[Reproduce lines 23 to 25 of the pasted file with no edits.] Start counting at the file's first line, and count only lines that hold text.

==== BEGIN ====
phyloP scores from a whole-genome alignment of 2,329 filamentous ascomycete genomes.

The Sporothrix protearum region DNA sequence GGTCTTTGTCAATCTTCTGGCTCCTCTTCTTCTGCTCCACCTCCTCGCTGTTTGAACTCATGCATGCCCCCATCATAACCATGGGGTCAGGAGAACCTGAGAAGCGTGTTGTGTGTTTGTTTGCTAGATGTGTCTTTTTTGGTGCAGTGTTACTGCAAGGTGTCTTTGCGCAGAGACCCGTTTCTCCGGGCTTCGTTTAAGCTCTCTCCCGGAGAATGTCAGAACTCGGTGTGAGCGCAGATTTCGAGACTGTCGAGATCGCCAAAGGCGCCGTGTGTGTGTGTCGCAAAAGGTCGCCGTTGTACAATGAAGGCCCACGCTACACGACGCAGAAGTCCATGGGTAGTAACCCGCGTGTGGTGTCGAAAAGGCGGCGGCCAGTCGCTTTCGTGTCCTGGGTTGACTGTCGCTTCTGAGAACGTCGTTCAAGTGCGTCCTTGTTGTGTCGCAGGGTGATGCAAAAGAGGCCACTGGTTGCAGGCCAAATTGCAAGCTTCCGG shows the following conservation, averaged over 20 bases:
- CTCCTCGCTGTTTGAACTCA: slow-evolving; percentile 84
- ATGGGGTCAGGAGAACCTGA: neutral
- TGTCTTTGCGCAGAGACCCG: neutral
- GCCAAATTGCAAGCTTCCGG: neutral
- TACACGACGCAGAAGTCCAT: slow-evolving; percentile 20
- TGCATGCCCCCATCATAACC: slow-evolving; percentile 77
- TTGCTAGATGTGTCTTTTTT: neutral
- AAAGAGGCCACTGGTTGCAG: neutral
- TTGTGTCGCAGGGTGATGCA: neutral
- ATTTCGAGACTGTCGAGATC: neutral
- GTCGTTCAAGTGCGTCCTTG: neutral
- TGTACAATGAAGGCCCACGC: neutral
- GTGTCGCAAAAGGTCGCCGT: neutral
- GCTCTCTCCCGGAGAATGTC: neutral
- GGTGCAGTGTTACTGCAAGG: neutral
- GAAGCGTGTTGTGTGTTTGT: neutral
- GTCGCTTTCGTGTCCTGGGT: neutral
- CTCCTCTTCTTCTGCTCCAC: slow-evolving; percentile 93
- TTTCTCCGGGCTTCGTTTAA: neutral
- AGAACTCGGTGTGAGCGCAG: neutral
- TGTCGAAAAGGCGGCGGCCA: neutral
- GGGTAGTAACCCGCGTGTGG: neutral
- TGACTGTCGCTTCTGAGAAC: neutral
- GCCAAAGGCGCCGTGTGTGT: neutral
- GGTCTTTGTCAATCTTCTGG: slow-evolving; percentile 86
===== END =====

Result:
- TGTCGAAAAGGCGGCGGCCA: neutral
- GGGTAGTAACCCGCGTGTGG: neutral
- TGACTGTCGCTTCTGAGAAC: neutral